8.1. Right Atrium


Right auricle
This is not the same thing as the right atrium. The auricle is a muscular structure that is a small part of the right atrium, located on its superior aspect. It has been suggested that it functions to increase the atrial volume, although this is not fully understood.

Crista terminalis
A ridge on the internal aspect of the posterolateral wall of the atrium. The smooth part of the atrium that lies posterior to the crista terminalis is called the sinus venarum: it is linked to the embryological cavity called the sinus venosus. The part of the atrium that lies anterior to the crista terminalis is roughened with bundles of muscle fibres called musculi pectinati.

Musculi pectinati
Described above.

Fossa ovalis
This fingerprint-like impression on the left wall of the right atrium is formed after the closure of the foramen oval in the fetus. The foramen ovale allowed the flow of oxygenated blood from the right atrium to the left atrium in the fetus - this was essential for ensuring all of the fetal tissues received enough oxygen. The foramen ovale closes at (or shortly after) birth.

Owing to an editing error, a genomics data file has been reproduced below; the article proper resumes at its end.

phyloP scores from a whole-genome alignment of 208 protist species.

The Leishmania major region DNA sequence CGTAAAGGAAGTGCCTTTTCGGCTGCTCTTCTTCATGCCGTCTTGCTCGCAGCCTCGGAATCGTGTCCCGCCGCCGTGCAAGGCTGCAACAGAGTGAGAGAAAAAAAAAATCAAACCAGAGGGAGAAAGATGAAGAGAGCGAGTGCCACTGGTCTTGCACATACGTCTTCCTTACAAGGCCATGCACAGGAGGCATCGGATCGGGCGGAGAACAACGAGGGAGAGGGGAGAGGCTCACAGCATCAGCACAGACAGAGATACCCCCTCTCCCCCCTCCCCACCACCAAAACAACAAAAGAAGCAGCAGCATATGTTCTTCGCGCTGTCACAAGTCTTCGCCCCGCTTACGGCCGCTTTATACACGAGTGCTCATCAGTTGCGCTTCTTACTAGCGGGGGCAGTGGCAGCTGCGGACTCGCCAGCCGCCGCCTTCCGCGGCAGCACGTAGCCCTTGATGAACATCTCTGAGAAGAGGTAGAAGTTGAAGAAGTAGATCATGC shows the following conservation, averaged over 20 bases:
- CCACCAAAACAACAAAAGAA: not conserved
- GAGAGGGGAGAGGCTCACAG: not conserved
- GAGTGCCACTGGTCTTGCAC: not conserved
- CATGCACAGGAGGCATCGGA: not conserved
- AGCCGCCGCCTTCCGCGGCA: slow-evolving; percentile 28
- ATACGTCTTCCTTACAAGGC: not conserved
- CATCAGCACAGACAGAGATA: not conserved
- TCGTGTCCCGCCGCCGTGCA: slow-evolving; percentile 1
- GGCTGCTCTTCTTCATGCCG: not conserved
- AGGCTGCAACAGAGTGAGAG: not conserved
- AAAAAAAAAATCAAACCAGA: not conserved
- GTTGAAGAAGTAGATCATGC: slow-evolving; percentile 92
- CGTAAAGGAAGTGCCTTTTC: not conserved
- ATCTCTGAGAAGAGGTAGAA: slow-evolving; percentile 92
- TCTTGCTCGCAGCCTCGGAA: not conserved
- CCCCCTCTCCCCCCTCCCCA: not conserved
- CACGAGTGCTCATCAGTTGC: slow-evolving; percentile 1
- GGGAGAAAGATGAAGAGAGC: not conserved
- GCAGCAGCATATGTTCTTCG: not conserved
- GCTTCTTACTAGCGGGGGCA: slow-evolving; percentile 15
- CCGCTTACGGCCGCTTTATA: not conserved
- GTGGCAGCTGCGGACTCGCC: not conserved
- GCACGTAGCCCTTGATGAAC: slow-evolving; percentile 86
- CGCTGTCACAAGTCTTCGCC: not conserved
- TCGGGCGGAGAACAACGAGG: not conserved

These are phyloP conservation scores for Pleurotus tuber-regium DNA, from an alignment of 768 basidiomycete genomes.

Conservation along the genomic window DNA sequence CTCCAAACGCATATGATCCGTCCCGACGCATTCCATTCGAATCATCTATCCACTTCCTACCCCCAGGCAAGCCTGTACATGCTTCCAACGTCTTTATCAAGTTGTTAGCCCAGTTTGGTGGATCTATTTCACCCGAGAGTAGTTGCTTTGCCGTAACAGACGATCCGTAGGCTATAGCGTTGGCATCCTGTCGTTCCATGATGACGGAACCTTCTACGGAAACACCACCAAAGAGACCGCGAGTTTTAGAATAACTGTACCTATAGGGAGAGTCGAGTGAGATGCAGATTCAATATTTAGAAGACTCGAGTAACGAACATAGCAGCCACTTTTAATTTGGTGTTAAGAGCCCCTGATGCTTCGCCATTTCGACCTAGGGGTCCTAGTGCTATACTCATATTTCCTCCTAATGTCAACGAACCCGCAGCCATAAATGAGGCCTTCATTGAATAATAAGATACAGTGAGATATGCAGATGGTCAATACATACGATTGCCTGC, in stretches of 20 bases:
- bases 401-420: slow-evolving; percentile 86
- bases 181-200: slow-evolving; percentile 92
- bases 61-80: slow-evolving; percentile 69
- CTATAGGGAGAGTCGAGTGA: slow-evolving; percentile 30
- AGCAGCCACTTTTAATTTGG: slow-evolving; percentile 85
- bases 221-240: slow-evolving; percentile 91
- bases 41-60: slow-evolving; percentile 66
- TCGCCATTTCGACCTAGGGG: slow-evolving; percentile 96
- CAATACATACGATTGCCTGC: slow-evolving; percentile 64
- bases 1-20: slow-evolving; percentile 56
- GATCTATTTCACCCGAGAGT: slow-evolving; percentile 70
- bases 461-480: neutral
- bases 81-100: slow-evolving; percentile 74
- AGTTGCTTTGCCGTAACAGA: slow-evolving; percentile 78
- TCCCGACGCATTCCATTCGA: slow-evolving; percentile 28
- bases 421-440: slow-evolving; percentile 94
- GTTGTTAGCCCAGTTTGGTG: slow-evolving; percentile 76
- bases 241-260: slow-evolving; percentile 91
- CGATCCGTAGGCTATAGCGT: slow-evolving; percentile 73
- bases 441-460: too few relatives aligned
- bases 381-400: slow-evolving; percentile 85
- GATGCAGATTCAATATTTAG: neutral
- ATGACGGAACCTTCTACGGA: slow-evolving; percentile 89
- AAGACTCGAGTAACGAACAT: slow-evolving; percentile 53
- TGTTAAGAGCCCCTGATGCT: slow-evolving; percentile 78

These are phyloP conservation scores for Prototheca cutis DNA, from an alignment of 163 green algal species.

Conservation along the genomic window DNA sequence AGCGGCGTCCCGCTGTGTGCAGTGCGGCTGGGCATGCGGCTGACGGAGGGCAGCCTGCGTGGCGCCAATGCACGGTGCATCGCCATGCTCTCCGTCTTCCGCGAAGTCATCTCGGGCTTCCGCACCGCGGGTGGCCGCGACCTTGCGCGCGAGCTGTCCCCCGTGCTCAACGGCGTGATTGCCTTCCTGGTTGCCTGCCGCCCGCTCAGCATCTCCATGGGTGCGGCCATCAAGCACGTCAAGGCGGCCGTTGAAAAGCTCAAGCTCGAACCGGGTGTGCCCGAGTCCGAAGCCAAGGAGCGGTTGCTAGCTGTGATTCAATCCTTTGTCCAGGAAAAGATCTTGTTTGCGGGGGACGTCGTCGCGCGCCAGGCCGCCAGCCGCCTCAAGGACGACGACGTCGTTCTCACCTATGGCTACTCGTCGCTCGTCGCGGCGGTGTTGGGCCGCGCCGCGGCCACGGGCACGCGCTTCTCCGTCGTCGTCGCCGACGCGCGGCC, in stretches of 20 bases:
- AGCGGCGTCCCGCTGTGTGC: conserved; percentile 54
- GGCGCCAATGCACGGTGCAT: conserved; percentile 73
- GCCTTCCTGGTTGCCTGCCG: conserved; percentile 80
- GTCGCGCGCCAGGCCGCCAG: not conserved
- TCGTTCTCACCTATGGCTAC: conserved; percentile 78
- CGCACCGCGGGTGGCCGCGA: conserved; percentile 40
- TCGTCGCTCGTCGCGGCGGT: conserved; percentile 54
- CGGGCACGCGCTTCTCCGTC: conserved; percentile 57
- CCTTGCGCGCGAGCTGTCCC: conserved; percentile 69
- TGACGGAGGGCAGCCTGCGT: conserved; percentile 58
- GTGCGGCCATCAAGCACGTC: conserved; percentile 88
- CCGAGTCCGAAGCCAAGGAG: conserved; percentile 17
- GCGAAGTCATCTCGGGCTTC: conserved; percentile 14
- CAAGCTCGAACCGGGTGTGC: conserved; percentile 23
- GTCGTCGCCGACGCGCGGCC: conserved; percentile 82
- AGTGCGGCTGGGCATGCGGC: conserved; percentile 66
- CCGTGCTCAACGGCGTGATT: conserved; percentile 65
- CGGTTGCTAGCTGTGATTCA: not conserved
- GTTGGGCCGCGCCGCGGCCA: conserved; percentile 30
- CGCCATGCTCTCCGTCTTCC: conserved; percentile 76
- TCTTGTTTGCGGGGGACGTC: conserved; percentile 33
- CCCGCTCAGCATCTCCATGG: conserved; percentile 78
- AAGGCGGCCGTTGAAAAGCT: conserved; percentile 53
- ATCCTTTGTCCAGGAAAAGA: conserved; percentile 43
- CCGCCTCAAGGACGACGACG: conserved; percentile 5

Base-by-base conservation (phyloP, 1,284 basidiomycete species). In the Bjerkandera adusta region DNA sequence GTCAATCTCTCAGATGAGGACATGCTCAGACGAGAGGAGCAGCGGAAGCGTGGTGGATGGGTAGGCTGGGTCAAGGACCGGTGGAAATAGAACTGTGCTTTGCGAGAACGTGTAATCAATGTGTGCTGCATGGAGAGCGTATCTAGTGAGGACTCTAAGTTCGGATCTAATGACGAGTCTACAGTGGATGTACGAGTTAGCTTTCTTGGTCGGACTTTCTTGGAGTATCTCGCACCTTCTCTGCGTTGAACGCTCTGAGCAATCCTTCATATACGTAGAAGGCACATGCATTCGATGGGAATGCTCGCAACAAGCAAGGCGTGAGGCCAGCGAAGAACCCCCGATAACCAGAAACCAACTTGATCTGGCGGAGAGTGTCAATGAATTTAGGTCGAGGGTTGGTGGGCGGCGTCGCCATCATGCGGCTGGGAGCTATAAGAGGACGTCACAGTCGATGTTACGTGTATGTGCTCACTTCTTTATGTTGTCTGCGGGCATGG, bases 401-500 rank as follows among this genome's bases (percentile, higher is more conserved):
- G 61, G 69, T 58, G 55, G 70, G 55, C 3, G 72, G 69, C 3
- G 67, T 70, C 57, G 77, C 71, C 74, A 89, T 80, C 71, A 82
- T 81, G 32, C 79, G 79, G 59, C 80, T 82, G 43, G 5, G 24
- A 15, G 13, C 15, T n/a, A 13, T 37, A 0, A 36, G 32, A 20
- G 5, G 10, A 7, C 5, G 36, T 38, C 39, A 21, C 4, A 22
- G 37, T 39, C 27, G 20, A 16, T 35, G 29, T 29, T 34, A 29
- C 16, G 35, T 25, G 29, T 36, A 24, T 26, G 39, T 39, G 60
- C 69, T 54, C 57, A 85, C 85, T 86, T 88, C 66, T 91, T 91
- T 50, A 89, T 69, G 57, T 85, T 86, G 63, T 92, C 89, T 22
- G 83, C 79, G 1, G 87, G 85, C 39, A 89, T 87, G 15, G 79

Opening of the coronary sinus
The coronary sinus receives deoxygenated blood from the great, middle and small cardiac veins, which then enters the right atrium.

Valve of the inferior vena cava
Helps to direct blood through the foramen ovale into the left atrium. Note that it is vestigial (unused) in adult life.

Openings of superior and inferior vena cavae

Right atrioventricular orifice
Simply refers to the communicating space between the right atrium and ventricle.